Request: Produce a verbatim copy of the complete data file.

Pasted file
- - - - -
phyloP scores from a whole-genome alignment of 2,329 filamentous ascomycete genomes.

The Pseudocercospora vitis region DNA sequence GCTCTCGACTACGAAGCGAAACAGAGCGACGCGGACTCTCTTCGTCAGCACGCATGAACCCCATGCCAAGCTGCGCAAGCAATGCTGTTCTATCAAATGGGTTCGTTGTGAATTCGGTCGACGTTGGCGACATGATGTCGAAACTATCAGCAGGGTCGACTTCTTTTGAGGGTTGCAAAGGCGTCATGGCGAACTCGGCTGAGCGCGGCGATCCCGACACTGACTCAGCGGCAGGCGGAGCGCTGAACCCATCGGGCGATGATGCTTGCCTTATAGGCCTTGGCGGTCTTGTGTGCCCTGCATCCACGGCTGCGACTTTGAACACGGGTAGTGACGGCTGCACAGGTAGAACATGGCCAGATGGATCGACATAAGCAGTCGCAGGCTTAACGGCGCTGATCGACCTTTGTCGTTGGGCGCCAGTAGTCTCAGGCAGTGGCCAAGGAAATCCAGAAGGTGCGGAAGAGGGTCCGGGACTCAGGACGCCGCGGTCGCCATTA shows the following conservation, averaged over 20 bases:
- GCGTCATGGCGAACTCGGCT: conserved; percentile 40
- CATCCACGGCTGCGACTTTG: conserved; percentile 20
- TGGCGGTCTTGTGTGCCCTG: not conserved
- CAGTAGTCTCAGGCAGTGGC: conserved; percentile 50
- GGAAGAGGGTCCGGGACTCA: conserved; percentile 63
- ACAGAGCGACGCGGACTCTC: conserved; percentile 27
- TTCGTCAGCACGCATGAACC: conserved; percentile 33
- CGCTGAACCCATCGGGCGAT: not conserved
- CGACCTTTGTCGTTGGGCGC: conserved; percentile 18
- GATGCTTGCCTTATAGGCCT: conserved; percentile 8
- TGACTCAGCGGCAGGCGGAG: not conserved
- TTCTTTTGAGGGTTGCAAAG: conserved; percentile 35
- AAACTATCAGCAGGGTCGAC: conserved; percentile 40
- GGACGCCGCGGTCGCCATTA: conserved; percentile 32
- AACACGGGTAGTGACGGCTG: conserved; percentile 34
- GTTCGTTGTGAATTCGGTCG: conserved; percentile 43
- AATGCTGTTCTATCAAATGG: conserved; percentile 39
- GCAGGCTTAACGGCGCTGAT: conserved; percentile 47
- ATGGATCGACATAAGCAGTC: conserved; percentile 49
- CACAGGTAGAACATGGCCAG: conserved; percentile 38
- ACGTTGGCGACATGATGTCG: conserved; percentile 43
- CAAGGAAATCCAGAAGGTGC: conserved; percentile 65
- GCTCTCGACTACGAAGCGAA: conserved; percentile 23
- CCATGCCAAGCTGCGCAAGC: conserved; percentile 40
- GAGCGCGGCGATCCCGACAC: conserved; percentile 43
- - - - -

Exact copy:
phyloP scores from a whole-genome alignment of 2,329 filamentous ascomycete genomes.

The Pseudocercospora vitis region DNA sequence GCTCTCGACTACGAAGCGAAACAGAGCGACGCGGACTCTCTTCGTCAGCACGCATGAACCCCATGCCAAGCTGCGCAAGCAATGCTGTTCTATCAAATGGGTTCGTTGTGAATTCGGTCGACGTTGGCGACATGATGTCGAAACTATCAGCAGGGTCGACTTCTTTTGAGGGTTGCAAAGGCGTCATGGCGAACTCGGCTGAGCGCGGCGATCCCGACACTGACTCAGCGGCAGGCGGAGCGCTGAACCCATCGGGCGATGATGCTTGCCTTATAGGCCTTGGCGGTCTTGTGTGCCCTGCATCCACGGCTGCGACTTTGAACACGGGTAGTGACGGCTGCACAGGTAGAACATGGCCAGATGGATCGACATAAGCAGTCGCAGGCTTAACGGCGCTGATCGACCTTTGTCGTTGGGCGCCAGTAGTCTCAGGCAGTGGCCAAGGAAATCCAGAAGGTGCGGAAGAGGGTCCGGGACTCAGGACGCCGCGGTCGCCATTA shows the following conservation, averaged over 20 bases:
- GCGTCATGGCGAACTCGGCT: conserved; percentile 40
- CATCCACGGCTGCGACTTTG: conserved; percentile 20
- TGGCGGTCTTGTGTGCCCTG: not conserved
- CAGTAGTCTCAGGCAGTGGC: conserved; percentile 50
- GGAAGAGGGTCCGGGACTCA: conserved; percentile 63
- ACAGAGCGACGCGGACTCTC: conserved; percentile 27
- TTCGTCAGCACGCATGAACC: conserved; percentile 33
- CGCTGAACCCATCGGGCGAT: not conserved
- CGACCTTTGTCGTTGGGCGC: conserved; percentile 18
- GATGCTTGCCTTATAGGCCT: conserved; percentile 8
- TGACTCAGCGGCAGGCGGAG: not conserved
- TTCTTTTGAGGGTTGCAAAG: conserved; percentile 35
- AAACTATCAGCAGGGTCGAC: conserved; percentile 40
- GGACGCCGCGGTCGCCATTA: conserved; percentile 32
- AACACGGGTAGTGACGGCTG: conserved; percentile 34
- GTTCGTTGTGAATTCGGTCG: conserved; percentile 43
- AATGCTGTTCTATCAAATGG: conserved; percentile 39
- GCAGGCTTAACGGCGCTGAT: conserved; percentile 47
- ATGGATCGACATAAGCAGTC: conserved; percentile 49
- CACAGGTAGAACATGGCCAG: conserved; percentile 38
- ACGTTGGCGACATGATGTCG: conserved; percentile 43
- CAAGGAAATCCAGAAGGTGC: conserved; percentile 65
- GCTCTCGACTACGAAGCGAA: conserved; percentile 23
- CCATGCCAAGCTGCGCAAGC: conserved; percentile 40
- GAGCGCGGCGATCCCGACAC: conserved; percentile 43